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Netanyahu’s wife seen close to being charged over expense scandals

Attorney general reportedly getting ready to indict Sara Netanyahu on four separate allegations of using hundreds of thousands of shekels of state funds for private use

Raoul Wootliff is the producer and occasional host of the Times of Israel Daily Briefing podcast.

Prime Minister Benjamin Netanyahu and his wife Sara arrive to the Magistrates Court in Tel Aviv to a court hearing against journalist Igal Sarna on March 14, 2017. (Moti Kimchi/Pool)
Prime Minister Benjamin Netanyahu and his wife Sara arrive to the Magistrates Court in Tel Aviv to a court hearing against journalist Igal Sarna on March 14, 2017. (Moti Kimchi/Pool)

Attorney General Avichai Mandelblit is reportedly close to indicting Prime Minister Benjamin Netanyahu’s wife Sara Netanyahu for diverting public money for her private housekeeping expenses, according to an Israeli television report Monday.

Sara Netanyahu was interrogated at National Fraud Squad headquarters near Tel Aviv last week over allegations she used public money for personal housekeeping expenses at the couple’s official and private residences.

According to Channel 2 news, Sara Netanyahu is facing charges on four separate cases, with her husband facing deepening legal woes in unrelated criminal investigations. Mandelblit is expected to announce the charges in coming days, according to the report.

She is suspected of improper behavior and misuse of state funds relating to the Prime Minister’s Residence, including receiving goods under false pretenses, falsifying documents, and breach of trust.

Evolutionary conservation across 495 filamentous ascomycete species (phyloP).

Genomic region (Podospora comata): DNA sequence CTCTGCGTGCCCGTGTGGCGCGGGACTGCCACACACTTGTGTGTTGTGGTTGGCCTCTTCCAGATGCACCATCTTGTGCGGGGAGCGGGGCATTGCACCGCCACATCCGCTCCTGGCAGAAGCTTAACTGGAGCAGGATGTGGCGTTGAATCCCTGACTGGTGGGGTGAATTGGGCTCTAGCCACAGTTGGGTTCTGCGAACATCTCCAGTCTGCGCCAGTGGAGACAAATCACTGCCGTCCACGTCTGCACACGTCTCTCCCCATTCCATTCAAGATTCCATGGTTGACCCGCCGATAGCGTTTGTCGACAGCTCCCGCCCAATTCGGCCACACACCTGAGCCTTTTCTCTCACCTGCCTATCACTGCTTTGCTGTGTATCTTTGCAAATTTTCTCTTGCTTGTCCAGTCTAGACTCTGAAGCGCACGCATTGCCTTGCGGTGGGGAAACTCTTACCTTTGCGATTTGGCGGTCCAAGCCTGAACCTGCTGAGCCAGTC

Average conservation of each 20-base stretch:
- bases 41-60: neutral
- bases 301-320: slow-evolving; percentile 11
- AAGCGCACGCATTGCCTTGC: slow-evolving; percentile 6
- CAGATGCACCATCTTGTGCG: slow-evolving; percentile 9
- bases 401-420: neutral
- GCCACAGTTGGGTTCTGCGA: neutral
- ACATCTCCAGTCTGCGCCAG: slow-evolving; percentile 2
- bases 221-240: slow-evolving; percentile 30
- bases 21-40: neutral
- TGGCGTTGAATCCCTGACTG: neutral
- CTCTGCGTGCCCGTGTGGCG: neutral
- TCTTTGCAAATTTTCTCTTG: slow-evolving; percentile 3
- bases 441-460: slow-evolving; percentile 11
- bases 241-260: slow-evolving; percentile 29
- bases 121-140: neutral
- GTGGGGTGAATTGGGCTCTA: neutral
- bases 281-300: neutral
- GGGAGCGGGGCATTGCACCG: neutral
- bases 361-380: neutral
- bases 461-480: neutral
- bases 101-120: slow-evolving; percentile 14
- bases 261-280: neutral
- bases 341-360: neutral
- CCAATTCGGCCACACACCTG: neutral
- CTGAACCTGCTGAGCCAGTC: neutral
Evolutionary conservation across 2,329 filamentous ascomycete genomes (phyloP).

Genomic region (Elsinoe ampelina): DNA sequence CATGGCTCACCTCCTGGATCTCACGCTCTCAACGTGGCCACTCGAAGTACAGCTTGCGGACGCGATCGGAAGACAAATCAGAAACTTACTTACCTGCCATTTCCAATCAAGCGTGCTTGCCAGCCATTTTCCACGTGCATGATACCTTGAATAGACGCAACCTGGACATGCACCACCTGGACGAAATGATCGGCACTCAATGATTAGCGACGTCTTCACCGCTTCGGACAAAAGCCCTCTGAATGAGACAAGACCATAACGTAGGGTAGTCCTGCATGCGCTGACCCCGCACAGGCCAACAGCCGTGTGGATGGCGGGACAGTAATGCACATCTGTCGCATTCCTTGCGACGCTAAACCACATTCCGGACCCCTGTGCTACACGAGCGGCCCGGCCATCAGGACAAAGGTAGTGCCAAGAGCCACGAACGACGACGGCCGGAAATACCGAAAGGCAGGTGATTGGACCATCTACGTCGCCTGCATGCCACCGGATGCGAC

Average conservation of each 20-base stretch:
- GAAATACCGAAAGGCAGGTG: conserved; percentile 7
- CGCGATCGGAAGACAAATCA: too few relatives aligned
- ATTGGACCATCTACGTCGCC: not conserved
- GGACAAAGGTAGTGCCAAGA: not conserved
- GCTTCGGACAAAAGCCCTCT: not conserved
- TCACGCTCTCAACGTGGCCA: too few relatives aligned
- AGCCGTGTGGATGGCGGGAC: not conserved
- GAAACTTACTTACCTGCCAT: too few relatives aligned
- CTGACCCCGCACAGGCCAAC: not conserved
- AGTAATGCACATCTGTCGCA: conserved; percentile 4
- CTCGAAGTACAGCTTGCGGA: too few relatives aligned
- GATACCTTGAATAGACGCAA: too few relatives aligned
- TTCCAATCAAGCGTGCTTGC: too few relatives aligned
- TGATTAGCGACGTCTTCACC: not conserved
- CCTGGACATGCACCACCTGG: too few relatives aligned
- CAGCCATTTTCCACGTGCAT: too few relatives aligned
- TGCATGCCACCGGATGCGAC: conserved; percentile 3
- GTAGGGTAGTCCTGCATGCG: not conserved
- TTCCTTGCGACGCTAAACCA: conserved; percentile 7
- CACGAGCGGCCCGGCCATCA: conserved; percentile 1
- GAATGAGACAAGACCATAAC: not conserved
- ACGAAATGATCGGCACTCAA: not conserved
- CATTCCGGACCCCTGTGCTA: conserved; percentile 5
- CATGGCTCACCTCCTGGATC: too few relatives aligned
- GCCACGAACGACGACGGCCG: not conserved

There was no immediate confirmation from the attorney general’s office, which was unreachable.

The Justice Ministry said in a statement that the report was premature.

“We want to clarify that at this stage the attorney general has not yet made a decision on the case,” the statement read. “When a decision is made, after the end of the investigation that was ordered by the attorney general, a public statement will be made, as is the accepted practice.”

According to Channel 2, the first charge involves the hiring of electrician Avi Fahima, a Likud Central Committee member. A committee charged with overseeing residence expenditures — which included the Prime Minister’s Office legal adviser — ruled against the hiring of Fahima, but he was employed nonetheless.

Further allegations relate to the use of state funds for purchasing furniture designated for the Caesarea home. The furniture was apparently purchased for the official residence in Jerusalem and then moved to the Netanyahu home, while their older furniture was taken to the Prime Minister’s Residence to replace it.

Sara Netanyahu, the wife of Prime Minister Benjamin Netanyahu, alongside attorney Yossi Cohen at the Jerusalem Regional Labor Court on October 29, 2015 (Yonatan Sindel/Flash90)
Sara Netanyahu, the wife of Prime Minister Benjamin Netanyahu, alongside attorney Yossi Cohen at the Jerusalem Regional Labor Court on October 29, 2015 (Yonatan Sindel/Flash90)

The prime minister’s wife is also suspected of improper use of state funds for medical care for her late father, Shmuel Ben-Artzi. And she is also suspected of routinely making false reports that the family was entertaining guests, or exaggerated the number of guests, at the prime minster’s residence in order to receive catering services at the expense of the state.

The cost to the state is estimated at hundreds of thousands of shekels over a period of many years.

Police recommended an indictment in May 2016.

The decision to launch the investigation came in light of the state prosecutor’s recommendation, after allegations were raised in a report February 2015 by State Comptroller Yosef Shapira that detailed lavish spending by Netanyahu and his wife at their official residence in Jerusalem, as well as at their private home in Caesarea.

Sara Netanyahu’s lawyer Yossi Cohen called the allegations “ridiculous.”

“How far will the persecution of the Netanyahu family go? As far as the cup of tea that an employee of the residence gave Mrs. Netanyahu’s 97-year old father on his death bed while he lived in their home,” he said in a statement aired by Channel 2 in response to the report.

Netanyahu has consistently denied any wrongdoing and has claimed in the past that she is a victim of a plot to topple the prime minister and that former employees have been paid to testify against her.

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